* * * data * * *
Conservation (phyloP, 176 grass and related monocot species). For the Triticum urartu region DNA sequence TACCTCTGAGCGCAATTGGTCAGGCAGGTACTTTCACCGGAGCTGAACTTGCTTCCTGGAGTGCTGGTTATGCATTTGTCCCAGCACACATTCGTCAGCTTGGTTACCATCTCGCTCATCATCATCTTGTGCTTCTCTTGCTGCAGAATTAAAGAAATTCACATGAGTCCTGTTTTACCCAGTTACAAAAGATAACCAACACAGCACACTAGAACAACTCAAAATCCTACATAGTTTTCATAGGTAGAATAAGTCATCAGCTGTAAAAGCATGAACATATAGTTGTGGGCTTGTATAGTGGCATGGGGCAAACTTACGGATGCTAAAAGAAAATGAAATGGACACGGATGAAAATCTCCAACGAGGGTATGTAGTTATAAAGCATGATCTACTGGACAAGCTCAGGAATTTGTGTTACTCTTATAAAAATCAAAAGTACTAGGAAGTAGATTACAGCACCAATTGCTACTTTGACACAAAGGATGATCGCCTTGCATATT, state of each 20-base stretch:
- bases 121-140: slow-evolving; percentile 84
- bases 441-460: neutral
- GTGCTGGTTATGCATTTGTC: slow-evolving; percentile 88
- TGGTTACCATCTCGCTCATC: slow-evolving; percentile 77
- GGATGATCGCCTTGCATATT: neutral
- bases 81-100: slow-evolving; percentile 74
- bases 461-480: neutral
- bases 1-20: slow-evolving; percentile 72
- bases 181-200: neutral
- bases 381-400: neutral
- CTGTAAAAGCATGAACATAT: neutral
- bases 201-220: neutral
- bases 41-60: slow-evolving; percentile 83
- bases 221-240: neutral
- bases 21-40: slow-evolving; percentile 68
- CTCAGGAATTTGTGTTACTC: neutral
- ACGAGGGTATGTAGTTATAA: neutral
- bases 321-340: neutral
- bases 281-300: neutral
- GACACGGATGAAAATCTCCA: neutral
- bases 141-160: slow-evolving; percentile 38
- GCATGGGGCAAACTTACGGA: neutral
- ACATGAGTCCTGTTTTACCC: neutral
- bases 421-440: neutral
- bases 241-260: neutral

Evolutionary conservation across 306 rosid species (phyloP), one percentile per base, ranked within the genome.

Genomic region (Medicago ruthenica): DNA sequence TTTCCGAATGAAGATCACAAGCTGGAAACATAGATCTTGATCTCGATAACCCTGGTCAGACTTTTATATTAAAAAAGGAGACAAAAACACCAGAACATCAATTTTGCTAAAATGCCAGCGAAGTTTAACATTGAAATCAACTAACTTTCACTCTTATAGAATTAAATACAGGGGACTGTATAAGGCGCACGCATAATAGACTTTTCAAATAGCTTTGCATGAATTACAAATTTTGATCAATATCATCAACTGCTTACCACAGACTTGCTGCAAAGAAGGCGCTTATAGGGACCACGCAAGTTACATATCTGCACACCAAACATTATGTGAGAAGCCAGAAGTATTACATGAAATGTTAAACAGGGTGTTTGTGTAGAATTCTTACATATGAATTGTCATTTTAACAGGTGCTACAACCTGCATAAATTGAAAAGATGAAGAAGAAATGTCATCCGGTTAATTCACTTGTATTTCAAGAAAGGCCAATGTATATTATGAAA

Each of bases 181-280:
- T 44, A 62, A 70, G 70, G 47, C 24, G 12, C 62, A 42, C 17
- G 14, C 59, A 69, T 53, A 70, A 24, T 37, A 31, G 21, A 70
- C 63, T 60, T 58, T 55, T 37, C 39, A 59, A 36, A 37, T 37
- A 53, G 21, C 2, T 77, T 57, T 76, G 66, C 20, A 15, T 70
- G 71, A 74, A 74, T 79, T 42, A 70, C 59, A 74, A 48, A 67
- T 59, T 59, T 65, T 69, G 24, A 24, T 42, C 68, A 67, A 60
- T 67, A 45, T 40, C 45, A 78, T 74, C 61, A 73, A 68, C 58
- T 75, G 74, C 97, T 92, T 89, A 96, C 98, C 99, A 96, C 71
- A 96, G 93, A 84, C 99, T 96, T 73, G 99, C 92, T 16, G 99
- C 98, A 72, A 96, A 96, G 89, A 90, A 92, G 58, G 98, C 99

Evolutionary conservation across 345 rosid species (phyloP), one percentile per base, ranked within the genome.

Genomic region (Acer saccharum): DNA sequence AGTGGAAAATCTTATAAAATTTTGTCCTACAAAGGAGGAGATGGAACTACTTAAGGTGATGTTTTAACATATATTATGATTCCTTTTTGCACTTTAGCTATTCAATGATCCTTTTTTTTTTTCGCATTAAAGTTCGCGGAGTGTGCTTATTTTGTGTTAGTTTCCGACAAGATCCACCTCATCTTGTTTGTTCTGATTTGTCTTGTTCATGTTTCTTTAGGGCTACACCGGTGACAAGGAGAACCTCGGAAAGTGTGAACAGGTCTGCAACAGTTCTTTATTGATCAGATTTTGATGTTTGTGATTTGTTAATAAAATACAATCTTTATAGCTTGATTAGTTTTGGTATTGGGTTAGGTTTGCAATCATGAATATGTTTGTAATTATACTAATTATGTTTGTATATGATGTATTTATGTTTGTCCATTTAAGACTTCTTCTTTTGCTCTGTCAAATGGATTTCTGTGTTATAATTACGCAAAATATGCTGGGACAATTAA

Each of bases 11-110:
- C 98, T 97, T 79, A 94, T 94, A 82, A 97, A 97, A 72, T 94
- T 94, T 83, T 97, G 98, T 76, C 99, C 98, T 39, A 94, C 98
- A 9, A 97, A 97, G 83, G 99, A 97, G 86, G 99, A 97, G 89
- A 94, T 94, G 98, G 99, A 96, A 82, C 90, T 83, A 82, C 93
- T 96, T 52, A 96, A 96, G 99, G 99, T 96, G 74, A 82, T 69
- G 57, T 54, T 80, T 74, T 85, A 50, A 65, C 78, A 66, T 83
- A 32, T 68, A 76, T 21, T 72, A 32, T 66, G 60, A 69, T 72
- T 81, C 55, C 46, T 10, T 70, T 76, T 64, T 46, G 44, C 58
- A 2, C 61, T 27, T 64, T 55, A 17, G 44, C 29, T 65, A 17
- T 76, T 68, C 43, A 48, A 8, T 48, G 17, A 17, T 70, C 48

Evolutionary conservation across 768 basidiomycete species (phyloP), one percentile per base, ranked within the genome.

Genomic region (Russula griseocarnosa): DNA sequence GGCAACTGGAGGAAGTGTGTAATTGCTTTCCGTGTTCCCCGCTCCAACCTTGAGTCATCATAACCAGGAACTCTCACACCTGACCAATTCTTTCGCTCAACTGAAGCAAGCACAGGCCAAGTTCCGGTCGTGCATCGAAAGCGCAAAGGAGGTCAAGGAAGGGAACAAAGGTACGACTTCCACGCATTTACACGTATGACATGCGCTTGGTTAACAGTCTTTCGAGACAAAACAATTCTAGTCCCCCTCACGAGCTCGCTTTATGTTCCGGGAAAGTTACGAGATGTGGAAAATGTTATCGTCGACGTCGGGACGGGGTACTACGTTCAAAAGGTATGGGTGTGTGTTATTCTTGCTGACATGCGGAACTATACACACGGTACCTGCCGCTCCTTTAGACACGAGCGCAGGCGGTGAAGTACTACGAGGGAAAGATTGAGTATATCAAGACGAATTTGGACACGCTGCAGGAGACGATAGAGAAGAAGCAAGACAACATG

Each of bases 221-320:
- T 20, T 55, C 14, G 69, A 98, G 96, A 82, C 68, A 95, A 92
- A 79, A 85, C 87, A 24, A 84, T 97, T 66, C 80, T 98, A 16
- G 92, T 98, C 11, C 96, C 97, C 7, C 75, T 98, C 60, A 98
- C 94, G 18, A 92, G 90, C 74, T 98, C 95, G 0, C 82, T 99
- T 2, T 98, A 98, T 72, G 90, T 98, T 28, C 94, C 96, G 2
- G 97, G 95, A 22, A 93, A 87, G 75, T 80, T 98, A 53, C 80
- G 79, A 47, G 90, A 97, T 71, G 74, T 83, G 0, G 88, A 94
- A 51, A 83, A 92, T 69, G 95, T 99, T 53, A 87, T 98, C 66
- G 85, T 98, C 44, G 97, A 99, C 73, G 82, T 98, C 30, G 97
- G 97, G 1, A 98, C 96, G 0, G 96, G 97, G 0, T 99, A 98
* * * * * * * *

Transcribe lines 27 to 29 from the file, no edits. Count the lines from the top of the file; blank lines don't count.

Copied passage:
Evolutionary conservation across 306 rosid species (phyloP), one percentile per base, ranked within the genome.

Genomic region (Medicago ruthenica): DNA sequence TTTCCGAATGAAGATCACAAGCTGGAAACATAGATCTTGATCTCGATAACCCTGGTCAGACTTTTATATTAAAAAAGGAGACAAAAACACCAGAACATCAATTTTGCTAAAATGCCAGCGAAGTTTAACATTGAAATCAACTAACTTTCACTCTTATAGAATTAAATACAGGGGACTGTATAAGGCGCACGCATAATAGACTTTTCAAATAGCTTTGCATGAATTACAAATTTTGATCAATATCATCAACTGCTTACCACAGACTTGCTGCAAAGAAGGCGCTTATAGGGACCACGCAAGTTACATATCTGCACACCAAACATTATGTGAGAAGCCAGAAGTATTACATGAAATGTTAAACAGGGTGTTTGTGTAGAATTCTTACATATGAATTGTCATTTTAACAGGTGCTACAACCTGCATAAATTGAAAAGATGAAGAAGAAATGTCATCCGGTTAATTCACTTGTATTTCAAGAAAGGCCAATGTATATTATGAAA

Each of bases 181-280: